My wife evidently called the military police, where I was promptly arrested and accused of molesting my daughter and a friend of hers. I was immediately removed from my home, sent to a mental hospital to prevent suicide and to evaluate me for court martial. Despite being seen in the state of cross-dress, the military threw the book at me. Accusing me of heinous crimes. Later during the trial, I was acquitted of indecent acts, but found guilty of allowing a child to see me cross-dressed. The military court wrote up the conviction in such a confusing way, because it made me look like I was guilty of child molestation, even though I did not touch or try to have sex with anyone. Not that I could at that time, because I had become impotent.

Long story short, my wife is now an ex-wife. I spent a year in minimum security, but worked on computers the whole time I was there. Go figure. I even have to register as a sex offender.  Soon after, I found a job, but was only allowed to see my children with a supervisor. During this time, I felt I had nothing to lose in finding out who I really was. I joined a cross-dressing support group. Five minutes after being there, I knew I didn’t really relate to them, but did relate to a transsexual I had met there. Not wholly, but in part.

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From this point, I thought and was diagnosed by therapist as a transsexual. Still, I knew something was wrong. I not only felt guilty for who I was, but felt worse because I was again living a lie. For one, my body started changing again, without taking hormones. For one, I hadn’t had a sex drive in years. My genitals, for what they were, were starting to atrophy. Couldn’t even use a cold dip in a pool as an excuse. I started crying at the weirdest things.

One day, I thought I was having a heart attack. I drove myself to the hospital. They determined I was not having a heart attack, but as I was now over 40, more tests were ordered.  After several tests, I was found I had a severe hormonal imbalance. A test to determine why found that I had two sets of chromosomes. The problem was one was XX and the other was XY and some damaged chromosomes — hence the diagnosis of an Intersex condition. Later during another MRI, I was told I only had one teste and a malformed ovary. I tried to deny it, since I fathered a child, but learned to accept it over the years.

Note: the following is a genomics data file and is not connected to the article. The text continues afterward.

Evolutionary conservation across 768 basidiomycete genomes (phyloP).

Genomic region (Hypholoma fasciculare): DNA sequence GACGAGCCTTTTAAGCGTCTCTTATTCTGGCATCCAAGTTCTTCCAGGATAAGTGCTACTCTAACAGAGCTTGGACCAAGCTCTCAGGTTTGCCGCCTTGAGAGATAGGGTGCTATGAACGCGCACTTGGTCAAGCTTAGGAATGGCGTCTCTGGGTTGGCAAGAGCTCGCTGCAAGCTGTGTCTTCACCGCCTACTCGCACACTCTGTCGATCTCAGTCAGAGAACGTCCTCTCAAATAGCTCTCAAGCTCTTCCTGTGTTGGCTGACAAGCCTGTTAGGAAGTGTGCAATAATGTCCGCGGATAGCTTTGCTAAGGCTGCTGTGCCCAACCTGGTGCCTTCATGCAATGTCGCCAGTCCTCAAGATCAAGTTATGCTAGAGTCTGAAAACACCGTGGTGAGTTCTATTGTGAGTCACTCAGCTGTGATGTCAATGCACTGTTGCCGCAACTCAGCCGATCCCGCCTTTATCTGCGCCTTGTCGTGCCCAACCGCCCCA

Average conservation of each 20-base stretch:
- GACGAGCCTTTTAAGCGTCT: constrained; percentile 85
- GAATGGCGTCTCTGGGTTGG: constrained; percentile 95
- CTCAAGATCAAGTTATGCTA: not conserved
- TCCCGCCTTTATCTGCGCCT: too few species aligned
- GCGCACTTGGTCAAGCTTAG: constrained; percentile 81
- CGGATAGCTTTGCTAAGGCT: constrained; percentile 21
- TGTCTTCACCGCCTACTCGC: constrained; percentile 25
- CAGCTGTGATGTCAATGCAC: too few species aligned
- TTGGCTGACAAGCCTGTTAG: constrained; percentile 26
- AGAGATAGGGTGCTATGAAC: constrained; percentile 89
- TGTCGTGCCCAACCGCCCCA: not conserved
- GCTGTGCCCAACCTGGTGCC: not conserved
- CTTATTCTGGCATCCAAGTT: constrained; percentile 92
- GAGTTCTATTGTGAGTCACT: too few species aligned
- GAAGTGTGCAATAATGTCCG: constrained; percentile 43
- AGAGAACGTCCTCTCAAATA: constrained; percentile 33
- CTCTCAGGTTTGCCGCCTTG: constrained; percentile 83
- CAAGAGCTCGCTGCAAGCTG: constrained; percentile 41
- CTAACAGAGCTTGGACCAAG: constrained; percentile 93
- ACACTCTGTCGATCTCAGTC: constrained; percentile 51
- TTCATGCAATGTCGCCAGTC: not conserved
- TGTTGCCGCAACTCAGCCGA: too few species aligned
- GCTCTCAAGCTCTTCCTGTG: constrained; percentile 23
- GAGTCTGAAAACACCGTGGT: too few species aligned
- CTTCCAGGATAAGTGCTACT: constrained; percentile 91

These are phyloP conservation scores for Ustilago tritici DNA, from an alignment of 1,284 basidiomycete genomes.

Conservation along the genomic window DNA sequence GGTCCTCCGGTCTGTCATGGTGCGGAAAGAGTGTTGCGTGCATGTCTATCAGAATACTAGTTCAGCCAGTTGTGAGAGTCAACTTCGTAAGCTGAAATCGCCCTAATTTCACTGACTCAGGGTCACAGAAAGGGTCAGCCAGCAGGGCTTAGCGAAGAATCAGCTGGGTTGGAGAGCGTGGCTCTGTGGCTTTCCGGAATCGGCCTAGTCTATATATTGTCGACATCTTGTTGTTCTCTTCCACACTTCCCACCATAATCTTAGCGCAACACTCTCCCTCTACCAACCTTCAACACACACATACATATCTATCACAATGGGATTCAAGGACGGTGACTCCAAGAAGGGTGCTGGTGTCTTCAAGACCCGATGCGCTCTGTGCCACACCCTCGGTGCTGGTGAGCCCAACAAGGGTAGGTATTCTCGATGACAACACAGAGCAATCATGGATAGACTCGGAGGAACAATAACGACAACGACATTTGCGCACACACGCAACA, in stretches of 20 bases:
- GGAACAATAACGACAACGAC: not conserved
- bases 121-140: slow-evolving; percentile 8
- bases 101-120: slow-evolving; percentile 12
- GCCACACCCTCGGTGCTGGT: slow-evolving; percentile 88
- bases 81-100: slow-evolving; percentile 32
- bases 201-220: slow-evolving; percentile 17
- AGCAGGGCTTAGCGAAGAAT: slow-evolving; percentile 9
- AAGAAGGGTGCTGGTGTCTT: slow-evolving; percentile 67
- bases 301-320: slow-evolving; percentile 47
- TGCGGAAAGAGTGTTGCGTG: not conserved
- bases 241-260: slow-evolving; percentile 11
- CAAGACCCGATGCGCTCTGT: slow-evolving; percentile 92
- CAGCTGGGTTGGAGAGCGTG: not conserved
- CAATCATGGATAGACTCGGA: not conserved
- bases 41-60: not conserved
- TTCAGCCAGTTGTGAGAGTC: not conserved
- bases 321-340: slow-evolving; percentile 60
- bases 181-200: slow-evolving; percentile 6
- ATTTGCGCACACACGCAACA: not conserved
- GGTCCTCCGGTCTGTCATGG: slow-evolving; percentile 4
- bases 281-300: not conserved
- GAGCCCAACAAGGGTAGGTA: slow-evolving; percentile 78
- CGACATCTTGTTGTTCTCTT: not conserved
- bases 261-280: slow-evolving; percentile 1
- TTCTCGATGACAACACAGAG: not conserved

Looking back at my life, some things made sense now. Why my family kept it a secret. The shots growing up. Why the technician in the Army refused to tell me what was wrong. Why my mother tried to raise me as a girl. Why I had these feelings of being female and male. Still, to this day, I have this darkness hanging over my head.

It has been close to 20 years since I was court martialed. I still have to register as a sex offender, mainly because the registration laws keep changing, especially since politicians use it as a way to make it look like they are doing something. The military destroyed my court records after seven years, and I pay the price for things that people just make up about me, even though they put an embellished appeal document online. Most likely it was written by a court clerk expressing his or her fantas — like stating I was wearing a slip, garter belt, panties, stockings and spiked heels. Really? Note, the court never brought up what I wore, which was a thrift store dress.

During that time, to be accused meant a conviction. Surprisingly, some of my worst detractors are from the GLBT community, despite being assumed sex offenders just for being Gay, Lesbian, Bisexual, or Transgender by people. Ironically, I can go out dressed as a woman and be seen by children, but it is not against the law. In the military at the time, if was considered a sex crime.

Will I ever see justice and be taken off the sex offender list? I doubt it. Since a politician will get the law changed just before I try to get off it. I could move to another state, but the same thing usually happens there. Also, I legally cannot change my name while on the list, so total transition is out, even though I am called ma’am, even when I am not trying.

Still I hope some good comes out of this. The military now allows transgender people to serve. I have a relationship with my married children. I have not had that much trouble getting jobs, but I am unemployed now. So I am looking. Someday I may get off the list and finally transition to my true self, but I can only hope. Note, I don’t hold anything against anyone in the military. I appreciate their service to our country. I do not like the policies that kicked me to the curb for being a gender variant, but hopefully that will change too. If not for me, someone else.


Read part one of this story here.